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Estate Administration Tips and Traps

by Laura Loyek |
  • Estate tax portability.  The estate tax portability feature discussed in a prior Lawyers Mutual alert was made permanent by the 2012 Taxpayer Relief Act.  If one spouse dies without using the full amount of his or her estate tax exclusion, the unused amount can be added to the surviving spouse’s own exclusion.  Portability is preserved only if a federal estate tax return (Form 706) is timely filed for the deceased spouse.  This is true even if the estate of the deceased spouse is not otherwise required to file an estate tax return.  This topic is discussed in greater detail in an updated article by William T. Belcher.
  • Deadline for filing an estate tax return.  The personal representative of a decedent’s estate must file the Form 706 within nine months of the decedent’s death (unless an extension is granted).  We often see claims involving late-filed estate tax returns because the attorney mistakenly believes that the deadline runs from the date of appointment of the personal representative, rather than the date of death.
  • Multiple tax return filing extensions are not permitted.  A personal representative is entitled to one automatic six-month extension to file a federal estate tax return.  This extension is obtained by filing a Form 4768 before the original due date for the return has passed.  Additional automatic extensions will not be granted. 
  • Deadline for claiming an elective share (NCGS §30-3.4).  If a surviving spouse wishes to claim his or her Elective Share rather than accepting the terms of the deceased’s will or the intestate share, this claim must be made within six months after the issuance of letters testamentary or letters of administration.  The six-month time period is not tolled due to incapacity of the surviving spouse, and the claim cannot be made after the death of the surviving spouse.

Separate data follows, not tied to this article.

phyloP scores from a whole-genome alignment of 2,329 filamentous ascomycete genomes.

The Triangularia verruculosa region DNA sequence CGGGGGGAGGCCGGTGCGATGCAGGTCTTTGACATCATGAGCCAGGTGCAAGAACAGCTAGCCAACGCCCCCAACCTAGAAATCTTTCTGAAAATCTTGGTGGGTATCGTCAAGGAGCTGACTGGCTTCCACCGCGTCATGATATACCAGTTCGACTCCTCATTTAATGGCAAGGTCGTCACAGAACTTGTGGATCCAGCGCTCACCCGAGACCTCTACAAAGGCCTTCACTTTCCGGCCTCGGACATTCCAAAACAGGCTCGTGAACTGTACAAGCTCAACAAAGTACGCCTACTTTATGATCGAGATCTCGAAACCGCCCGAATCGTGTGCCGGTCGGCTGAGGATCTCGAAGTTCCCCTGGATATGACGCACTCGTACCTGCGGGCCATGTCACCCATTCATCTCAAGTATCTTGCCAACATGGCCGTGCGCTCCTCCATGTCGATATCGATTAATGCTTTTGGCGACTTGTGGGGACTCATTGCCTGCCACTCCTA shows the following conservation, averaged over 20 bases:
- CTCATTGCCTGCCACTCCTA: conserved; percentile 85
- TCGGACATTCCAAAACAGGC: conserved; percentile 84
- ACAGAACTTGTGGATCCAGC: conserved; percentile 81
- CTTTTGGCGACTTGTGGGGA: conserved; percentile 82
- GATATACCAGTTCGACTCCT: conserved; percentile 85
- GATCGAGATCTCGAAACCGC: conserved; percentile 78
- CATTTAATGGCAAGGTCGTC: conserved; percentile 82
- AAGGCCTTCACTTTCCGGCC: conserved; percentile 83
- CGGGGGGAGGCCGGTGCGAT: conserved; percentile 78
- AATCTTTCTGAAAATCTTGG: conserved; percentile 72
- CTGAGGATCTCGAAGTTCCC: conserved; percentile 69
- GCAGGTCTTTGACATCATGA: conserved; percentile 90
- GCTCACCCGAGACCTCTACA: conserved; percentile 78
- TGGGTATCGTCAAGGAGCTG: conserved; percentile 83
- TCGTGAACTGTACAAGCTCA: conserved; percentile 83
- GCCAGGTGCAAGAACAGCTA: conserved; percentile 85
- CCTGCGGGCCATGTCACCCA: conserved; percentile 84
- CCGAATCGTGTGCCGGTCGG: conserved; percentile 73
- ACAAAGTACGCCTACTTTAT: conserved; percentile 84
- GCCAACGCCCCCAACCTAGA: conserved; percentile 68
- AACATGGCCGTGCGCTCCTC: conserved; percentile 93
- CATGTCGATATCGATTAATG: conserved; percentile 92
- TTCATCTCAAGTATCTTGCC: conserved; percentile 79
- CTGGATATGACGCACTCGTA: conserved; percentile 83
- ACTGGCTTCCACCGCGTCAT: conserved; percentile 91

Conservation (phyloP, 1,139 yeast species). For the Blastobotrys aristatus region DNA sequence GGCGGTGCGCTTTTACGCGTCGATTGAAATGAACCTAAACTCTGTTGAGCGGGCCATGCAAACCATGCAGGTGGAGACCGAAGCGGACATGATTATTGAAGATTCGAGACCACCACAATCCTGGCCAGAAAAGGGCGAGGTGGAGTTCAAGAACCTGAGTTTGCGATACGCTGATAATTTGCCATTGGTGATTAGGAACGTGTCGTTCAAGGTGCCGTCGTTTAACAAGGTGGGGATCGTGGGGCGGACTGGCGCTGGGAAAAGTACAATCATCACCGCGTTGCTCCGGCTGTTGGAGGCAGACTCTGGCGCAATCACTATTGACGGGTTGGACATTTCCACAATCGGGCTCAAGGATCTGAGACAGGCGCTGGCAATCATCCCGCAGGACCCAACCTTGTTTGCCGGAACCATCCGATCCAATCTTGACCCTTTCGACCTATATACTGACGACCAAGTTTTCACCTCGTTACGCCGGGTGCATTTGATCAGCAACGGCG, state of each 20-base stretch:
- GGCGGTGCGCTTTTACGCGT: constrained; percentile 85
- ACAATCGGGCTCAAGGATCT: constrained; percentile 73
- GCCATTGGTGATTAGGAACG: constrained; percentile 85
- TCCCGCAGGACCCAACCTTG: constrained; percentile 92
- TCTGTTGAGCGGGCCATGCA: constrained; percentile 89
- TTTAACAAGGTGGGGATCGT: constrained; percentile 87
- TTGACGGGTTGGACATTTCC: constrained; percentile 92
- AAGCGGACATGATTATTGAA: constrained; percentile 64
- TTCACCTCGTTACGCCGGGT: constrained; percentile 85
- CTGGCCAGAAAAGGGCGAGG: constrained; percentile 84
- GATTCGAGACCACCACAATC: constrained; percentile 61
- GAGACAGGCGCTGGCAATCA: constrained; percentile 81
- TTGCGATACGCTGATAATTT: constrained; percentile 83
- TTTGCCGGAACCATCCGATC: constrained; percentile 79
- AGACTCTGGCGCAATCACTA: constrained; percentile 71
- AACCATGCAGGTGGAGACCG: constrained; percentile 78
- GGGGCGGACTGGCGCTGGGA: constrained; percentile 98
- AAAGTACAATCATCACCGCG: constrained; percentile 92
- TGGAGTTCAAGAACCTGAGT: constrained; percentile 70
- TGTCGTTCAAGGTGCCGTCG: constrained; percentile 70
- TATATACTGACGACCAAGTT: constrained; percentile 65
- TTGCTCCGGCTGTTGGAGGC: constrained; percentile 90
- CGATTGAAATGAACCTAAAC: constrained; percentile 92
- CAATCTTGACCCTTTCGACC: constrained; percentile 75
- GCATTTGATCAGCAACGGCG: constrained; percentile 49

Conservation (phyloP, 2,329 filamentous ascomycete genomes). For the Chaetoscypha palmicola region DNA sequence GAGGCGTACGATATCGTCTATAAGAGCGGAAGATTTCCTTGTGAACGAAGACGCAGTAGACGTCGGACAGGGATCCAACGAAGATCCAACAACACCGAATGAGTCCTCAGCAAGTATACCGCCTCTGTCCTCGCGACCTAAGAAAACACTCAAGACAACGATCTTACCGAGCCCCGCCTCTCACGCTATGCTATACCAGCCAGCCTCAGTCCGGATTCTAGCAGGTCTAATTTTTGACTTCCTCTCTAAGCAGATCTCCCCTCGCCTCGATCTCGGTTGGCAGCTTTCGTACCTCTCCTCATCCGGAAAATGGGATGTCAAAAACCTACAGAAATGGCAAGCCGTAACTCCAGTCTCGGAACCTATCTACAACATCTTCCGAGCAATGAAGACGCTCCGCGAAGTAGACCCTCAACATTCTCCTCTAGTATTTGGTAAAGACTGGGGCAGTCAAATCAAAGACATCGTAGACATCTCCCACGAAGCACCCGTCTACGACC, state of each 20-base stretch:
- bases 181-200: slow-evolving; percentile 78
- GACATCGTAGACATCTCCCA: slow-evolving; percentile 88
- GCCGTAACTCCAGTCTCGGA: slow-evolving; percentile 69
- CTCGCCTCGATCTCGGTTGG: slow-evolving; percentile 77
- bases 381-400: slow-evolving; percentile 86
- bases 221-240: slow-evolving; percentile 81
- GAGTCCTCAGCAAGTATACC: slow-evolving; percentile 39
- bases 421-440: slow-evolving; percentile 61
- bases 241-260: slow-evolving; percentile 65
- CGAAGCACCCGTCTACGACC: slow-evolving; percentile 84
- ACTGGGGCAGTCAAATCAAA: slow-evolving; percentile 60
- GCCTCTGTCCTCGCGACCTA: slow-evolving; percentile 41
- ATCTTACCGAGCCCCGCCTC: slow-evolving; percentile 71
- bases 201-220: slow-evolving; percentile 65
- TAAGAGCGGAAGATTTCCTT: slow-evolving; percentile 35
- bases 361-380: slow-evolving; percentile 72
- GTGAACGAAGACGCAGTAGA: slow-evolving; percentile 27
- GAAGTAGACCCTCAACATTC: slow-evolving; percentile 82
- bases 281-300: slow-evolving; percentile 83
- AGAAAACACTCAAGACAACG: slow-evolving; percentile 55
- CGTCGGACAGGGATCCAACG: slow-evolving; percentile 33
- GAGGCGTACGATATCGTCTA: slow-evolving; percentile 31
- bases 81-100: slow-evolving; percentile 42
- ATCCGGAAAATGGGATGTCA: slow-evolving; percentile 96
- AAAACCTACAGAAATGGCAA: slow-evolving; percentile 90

• Deadline for renouncing an interest in an estate (NCGS Chapter 31B).  An instrument of renunciation must be filed within nine months after the date the transfer of interest was complete, subject to any conflicting federal statute.  If the renunciation is timely filed, the interest devolves as if the renouncing party had predeceased the date of transfer.
  • Engagement letter.  If you are handling an estate administration and do not intend to prepare or file an estate tax return, you should include language in your engagement letter specifically limiting your representation in this regard.  You may wish to have your client acknowledge their agreement by signing the letter.  Keep in mind that it may be advantageous to file an estate tax return even when it is not required because of portability.  A revised sample engagement letter addressing these issues is available on Lawyers Mutual’s website.

Laura Loyek joined Lawyers Mutual as claims counsel in 2009. Her focus areas are real estate and litigation. She previously worked for the law firms of Smith Moore and K&L Gates. Laura graduated summa cum laude from Wake Forest University and cum laude from Harvard Law School. She is an active member of the North Carolina Association of Women Attorneys and the Real Property Section of the NCBA. Contact Laura at 800.662.8843 or laura@lawyersmutualnc.com.

About the Author

Laura Loyek

Laura Loyek is a claims attorney with Lawyers Mutual, focusing in the areas of real estate, litigation, appellate law, and bankruptcy.  Prior to joining Lawyers Mutual in 2009, Laura practiced for six years in the areas of complex commercial litigation and land use/zoning.  Laura received her J.D. from Harvard Law School and her undergraduate degree from Wake Forest University.  She is an active member of the North Carolina Association of Women Attorneys and the Real Property Section of the North Carolina Bar Association. 

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